East Timor: A Betrayed People Fight for Freedom
For most people, except possibly those who live in the region and its proximity, East Timor is a distant, fledgling nation not easily located on a map. Apart from its residents and immediate neighbours, its experiences are known to a few and since it possesses neither size nor geopolitical significance it is no surprise that its existence is largely overlooked. Australia, albeit with self-interest in mind, has failed to defend the poor, helpless people of East Timor through the bureaucratic means of foreign policy. While some may argue that self-interest is all that should govern foreign policy, the example of East Timor proves otherwise. Over a period spanning nearly three decades Australian governments of both political persuasions not only supported an Indonesian invasion on the basis of communism but also turned a blind eye to Indonesia's subjection of East Timor once the movement became obviously corrupt.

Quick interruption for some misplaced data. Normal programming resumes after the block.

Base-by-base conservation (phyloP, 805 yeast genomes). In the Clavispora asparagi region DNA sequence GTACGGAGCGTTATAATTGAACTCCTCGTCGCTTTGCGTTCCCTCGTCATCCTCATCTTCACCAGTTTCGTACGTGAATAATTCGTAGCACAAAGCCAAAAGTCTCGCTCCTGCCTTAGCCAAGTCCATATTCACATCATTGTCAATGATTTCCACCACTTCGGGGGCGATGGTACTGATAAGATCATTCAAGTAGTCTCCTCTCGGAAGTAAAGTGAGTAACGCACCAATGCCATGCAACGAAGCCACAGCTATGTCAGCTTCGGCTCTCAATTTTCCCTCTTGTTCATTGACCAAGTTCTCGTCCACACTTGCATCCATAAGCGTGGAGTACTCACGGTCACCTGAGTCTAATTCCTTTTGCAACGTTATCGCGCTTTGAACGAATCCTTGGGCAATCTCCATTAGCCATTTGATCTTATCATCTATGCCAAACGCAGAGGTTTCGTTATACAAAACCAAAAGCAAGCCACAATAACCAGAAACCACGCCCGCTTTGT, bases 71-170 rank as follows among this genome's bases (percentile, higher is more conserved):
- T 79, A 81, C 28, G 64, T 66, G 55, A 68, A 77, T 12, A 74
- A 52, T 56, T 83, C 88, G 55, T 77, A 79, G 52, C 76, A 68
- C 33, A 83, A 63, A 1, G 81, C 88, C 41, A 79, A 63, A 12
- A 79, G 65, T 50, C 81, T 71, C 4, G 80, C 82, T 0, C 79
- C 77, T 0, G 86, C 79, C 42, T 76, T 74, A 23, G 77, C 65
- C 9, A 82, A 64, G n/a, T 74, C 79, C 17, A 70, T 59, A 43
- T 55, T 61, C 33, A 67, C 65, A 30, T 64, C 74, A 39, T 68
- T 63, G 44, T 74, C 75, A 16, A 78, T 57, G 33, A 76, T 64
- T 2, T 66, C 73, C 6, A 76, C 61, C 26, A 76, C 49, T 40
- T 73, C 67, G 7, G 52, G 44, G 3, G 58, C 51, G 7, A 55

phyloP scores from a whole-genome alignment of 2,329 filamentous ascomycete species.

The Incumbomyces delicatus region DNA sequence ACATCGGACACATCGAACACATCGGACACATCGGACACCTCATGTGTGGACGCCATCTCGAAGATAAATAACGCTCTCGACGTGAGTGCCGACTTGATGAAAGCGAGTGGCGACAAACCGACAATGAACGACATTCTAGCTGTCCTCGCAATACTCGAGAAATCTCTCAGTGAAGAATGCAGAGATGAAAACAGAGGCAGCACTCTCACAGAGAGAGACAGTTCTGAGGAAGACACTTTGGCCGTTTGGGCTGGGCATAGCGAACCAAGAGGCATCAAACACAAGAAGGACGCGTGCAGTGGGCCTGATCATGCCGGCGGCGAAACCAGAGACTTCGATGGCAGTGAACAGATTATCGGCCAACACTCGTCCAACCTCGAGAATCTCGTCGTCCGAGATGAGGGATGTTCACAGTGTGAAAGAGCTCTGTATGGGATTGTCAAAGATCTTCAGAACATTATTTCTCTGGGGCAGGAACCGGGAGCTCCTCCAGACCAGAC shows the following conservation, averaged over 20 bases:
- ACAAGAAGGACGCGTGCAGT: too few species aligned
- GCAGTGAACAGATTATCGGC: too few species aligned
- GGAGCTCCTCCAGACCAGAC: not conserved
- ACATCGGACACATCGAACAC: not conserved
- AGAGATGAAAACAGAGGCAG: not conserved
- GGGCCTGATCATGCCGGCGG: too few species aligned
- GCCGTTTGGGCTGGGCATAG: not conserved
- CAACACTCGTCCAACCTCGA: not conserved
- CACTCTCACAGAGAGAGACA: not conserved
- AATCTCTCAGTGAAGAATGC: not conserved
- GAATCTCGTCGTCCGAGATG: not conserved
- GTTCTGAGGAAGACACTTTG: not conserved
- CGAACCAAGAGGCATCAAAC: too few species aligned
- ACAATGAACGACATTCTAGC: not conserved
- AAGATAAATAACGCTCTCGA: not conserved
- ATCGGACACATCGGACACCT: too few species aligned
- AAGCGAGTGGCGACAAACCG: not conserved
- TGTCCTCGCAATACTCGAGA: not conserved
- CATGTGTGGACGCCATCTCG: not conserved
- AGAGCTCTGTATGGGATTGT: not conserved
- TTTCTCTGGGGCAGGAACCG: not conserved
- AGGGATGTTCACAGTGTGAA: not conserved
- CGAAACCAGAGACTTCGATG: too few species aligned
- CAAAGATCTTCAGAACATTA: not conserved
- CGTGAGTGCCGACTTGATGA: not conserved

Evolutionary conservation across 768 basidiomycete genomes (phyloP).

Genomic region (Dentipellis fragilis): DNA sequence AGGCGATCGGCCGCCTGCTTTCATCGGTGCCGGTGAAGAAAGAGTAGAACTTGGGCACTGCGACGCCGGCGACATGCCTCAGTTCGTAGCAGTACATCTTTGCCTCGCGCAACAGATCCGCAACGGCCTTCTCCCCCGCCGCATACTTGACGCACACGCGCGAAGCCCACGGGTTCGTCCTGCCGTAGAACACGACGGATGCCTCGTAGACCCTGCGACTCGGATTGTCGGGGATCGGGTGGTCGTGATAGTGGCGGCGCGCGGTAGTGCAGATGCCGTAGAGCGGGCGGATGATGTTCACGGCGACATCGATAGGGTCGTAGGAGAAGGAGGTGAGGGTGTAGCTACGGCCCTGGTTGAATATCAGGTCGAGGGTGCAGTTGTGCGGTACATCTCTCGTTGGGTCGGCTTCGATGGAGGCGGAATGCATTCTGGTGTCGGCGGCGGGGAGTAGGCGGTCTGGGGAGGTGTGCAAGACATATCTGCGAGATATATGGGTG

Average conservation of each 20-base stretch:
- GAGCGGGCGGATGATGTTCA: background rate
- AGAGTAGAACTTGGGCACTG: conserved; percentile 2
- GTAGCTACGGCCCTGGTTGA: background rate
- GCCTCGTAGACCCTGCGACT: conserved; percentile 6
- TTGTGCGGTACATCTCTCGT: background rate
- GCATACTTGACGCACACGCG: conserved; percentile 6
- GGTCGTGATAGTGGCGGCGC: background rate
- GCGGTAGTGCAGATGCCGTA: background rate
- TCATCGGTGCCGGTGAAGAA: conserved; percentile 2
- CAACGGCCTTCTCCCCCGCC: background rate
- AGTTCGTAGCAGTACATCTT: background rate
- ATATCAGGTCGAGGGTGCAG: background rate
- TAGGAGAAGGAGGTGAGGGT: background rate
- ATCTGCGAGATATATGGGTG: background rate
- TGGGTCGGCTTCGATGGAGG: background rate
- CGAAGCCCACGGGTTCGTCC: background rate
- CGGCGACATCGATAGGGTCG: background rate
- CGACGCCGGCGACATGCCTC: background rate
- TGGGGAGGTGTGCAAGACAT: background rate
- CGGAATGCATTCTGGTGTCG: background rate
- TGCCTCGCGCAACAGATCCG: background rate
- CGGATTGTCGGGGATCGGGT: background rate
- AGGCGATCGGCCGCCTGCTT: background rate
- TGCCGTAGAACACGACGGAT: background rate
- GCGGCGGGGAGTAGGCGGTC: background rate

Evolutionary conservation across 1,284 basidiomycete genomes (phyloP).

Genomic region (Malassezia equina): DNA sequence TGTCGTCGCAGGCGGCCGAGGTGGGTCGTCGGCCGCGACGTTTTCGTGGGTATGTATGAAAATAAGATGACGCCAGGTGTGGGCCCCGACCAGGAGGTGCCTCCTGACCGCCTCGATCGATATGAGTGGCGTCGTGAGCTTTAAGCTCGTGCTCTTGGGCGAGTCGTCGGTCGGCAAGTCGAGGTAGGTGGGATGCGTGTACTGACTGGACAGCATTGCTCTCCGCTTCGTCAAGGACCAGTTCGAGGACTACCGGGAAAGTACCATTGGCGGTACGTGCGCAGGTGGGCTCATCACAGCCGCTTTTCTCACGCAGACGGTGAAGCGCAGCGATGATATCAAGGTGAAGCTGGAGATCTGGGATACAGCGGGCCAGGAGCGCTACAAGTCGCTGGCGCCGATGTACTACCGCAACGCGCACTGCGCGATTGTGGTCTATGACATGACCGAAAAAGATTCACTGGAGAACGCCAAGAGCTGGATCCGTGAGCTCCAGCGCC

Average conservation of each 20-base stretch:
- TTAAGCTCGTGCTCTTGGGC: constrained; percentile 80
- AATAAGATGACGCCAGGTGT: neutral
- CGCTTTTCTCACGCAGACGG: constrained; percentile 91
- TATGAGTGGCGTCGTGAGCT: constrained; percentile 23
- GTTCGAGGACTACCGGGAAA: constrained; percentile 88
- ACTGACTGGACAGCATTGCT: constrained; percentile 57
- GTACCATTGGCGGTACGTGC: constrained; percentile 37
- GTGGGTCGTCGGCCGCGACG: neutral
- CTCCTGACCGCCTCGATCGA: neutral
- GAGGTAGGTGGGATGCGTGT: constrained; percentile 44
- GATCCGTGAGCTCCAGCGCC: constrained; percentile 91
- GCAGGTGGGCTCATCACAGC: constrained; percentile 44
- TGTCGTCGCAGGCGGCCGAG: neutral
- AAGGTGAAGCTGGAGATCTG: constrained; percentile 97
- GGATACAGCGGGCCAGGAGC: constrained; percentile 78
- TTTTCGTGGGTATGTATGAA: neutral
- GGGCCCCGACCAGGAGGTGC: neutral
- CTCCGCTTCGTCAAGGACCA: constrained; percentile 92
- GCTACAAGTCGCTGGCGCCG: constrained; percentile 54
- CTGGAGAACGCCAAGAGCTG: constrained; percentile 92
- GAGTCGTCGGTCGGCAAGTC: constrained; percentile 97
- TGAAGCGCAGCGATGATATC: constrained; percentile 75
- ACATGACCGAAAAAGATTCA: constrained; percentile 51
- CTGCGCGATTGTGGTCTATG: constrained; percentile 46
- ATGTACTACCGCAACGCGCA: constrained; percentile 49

Australia placed more importance on developing a relationship with its most populous northern neighbour rather that assisting a former ally.
In 1975, Indonesia (who already had control over West Timor since 1949) invaded East Timor and in 1976 declared it an Indonesian province, with full support from the Australian government. The East Timorese people detested this invasion and many fought and died in protest, while Australia continued to meet and celebrate with Indonesian officials over the success of the incursion (The World Book Encylopedia, 1992). The outcry trying to be heard from this tiny half-island was humanity not only struggling to assert its rights but more importantly, calling upon the United Nations to act in fulfillment of its charter. Australia's involvement in East Timor was one of a pragmatic stance as opposed to a moral one. (Munckton, S, & King, S, 2005).